For some time now security researchers have talked about critical vulnerabilities present in airplanes, but for the last couple of years, there has been an increase in research work aimed at identifying these vulnerabilities to fix them.
Recently, at the 2017 CyberSat Summit on November 8th, Robert Hickey, the program manager at Department of Homeland Security’s Cyber Security Division revealed that their security researchers remotely hacked a Boeing 757 parked at the airport in Atlantic City, New Jersey on Sept. 19, 2016.
According to Avionics Today, Hickey said “We got the airplane on Sept. 19, 2016. Two days later, I was successful in accomplishing a remote, non-cooperative, penetration. [Which] means I didn’t have anybody touching the airplane, I didn’t have an insider threat. I stood off using typical stuff that could get through security and we were able to establish a presence on the systems of the aircraft.”
Although technical details for the hack haven’t been released yet, Hickey said his team was able to breach the system’s security by exploiting flaws in 757’s “radio frequency communications.” The first reaction of his team was “We’ve known that for years,’” and, “It’s not a big deal,” Hickey told Defense Daily.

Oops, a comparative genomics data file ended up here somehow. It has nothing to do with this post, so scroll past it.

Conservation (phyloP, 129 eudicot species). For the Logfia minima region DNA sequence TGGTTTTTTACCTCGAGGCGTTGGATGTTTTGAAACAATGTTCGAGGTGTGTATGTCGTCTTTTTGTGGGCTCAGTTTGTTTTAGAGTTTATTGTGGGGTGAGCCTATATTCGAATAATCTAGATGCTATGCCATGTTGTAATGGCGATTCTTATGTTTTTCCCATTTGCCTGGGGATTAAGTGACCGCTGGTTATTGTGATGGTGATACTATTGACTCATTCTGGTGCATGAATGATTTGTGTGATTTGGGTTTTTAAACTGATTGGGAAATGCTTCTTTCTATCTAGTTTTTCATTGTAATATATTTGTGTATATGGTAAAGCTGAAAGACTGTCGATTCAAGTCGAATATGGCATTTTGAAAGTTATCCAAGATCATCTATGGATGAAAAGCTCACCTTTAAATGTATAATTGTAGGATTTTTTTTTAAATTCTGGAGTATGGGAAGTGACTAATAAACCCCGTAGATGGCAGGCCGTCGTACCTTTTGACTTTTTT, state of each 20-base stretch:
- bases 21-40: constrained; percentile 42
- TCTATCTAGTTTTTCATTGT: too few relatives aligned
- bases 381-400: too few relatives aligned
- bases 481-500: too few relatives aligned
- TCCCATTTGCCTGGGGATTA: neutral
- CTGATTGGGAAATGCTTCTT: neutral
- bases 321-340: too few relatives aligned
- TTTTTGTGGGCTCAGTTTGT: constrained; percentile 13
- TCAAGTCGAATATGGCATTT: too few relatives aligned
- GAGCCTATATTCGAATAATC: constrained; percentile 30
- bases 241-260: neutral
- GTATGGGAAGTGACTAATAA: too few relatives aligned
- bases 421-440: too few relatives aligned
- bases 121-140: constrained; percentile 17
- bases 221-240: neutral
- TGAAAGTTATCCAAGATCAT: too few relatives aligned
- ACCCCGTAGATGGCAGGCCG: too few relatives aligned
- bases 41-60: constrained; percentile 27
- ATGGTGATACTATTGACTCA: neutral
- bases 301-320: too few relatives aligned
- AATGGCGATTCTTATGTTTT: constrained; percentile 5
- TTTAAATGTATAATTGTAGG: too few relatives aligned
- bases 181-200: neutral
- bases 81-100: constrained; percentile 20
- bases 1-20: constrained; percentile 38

However, when a group of pilots from Delta and American Airlines was briefed about the vulnerabilities, they were clueless. “All seven of them broke their jaw hitting the table when they said, ‘You guys have known about this for years and haven’t bothered to let us know because we depend on this stuff to be absolutely the bible,” Hickey said.
Boeing stopped 757’s production in 2004 however, in July 2017, there were 738 Boeing 757 aircraft of all variants in commercial service including American Airlines, DHL Air, Delta Air Lines, FedEx Express, UPS Airlines, Icelandair and United Airlines. Also, according to CBS, President Donald Trump and Vice President Pence often use 757.
What’s more shocking according to Hickey is that 90% of the commercial planes don’t have protections while only new models of 737s and 787 and the Airbus Group A350 have been designed with security in mind.
Boeing was informed about the findings of DHS security researchers. In a comment to CBS, Boeing said that “We firmly believe that the test did not identify any cyber vulnerabilities in the 757 or any other Boeing aircraft.”
Remember, in April 2015, the US Government Accountability Office (GAO) stated in its report that vulnerable in-flight WiFi systems could let hackers remotely takeover modern aircraft. The report came days after World Labs’ IT security expert Chris Roberts identified risks in airplane in-flight entertainment systems.
In 2016, a USA Today reporter Steven Petrow revealed how a fellow passenger hacked his email during American Airline flight from North Carolina to Dallas, Texas while he was working on an article about apple and FBI issue.